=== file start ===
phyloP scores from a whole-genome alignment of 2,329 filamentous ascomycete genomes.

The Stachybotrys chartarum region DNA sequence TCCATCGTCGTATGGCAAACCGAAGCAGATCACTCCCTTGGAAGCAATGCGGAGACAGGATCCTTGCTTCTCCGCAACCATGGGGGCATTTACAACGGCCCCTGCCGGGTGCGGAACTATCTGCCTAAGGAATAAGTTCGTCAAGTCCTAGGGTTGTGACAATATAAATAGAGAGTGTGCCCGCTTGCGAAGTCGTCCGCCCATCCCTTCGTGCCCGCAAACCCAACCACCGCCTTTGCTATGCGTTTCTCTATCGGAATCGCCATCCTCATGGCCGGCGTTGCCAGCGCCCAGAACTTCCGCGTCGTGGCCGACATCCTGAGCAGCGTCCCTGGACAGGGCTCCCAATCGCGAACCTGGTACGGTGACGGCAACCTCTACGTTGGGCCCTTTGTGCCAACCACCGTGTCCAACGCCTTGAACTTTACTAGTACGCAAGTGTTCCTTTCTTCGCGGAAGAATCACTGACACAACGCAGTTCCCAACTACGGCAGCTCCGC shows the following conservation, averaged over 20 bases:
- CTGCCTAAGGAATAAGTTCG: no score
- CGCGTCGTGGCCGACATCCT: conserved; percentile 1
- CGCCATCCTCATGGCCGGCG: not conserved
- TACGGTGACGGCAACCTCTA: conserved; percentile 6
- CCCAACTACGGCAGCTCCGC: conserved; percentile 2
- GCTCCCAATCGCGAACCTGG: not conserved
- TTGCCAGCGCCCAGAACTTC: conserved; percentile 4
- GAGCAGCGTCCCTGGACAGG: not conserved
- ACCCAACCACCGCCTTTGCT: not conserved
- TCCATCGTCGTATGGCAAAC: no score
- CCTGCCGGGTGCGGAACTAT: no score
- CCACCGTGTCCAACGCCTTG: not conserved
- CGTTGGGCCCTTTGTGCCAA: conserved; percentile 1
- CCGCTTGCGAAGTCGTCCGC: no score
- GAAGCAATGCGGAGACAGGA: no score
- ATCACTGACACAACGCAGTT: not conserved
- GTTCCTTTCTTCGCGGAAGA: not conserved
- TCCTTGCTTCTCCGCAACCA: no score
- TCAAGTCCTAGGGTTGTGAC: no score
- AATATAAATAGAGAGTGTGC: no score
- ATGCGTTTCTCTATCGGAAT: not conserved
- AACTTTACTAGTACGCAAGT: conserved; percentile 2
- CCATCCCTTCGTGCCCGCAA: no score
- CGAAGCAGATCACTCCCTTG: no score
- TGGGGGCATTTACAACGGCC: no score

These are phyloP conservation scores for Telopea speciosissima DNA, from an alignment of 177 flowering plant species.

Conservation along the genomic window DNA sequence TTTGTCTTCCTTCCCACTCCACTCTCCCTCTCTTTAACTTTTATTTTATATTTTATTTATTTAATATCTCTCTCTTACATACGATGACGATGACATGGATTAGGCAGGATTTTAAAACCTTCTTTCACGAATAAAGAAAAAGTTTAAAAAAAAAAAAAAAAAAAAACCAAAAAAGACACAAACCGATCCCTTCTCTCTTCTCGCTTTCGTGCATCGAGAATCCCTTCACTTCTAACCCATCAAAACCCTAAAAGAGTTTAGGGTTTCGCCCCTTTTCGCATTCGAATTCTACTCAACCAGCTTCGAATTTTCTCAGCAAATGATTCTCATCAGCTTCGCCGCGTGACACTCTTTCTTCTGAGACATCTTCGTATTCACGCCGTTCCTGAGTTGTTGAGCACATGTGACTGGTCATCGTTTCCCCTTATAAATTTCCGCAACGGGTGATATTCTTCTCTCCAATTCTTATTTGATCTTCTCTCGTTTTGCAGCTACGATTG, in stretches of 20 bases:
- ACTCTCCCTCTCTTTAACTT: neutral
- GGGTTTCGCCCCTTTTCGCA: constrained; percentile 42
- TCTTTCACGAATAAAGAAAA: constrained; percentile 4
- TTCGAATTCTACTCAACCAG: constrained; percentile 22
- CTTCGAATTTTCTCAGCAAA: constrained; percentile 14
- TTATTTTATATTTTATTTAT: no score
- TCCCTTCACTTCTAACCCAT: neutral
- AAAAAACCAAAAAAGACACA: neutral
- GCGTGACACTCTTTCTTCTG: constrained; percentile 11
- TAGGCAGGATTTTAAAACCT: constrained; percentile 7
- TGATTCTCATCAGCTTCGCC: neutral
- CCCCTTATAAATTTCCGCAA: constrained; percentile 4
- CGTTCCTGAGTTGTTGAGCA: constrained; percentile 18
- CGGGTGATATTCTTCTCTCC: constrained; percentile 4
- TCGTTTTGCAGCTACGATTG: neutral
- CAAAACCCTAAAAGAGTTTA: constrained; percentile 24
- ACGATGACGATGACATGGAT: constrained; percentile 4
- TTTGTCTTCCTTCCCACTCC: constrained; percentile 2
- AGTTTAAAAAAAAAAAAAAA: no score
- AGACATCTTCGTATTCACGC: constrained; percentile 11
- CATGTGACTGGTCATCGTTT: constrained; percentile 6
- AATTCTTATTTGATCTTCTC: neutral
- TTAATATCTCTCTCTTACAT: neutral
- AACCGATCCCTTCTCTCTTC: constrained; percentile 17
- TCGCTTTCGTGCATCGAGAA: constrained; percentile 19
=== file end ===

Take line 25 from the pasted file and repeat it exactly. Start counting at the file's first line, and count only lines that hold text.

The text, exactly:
- CCATCCCTTCGTGCCCGCAA: no score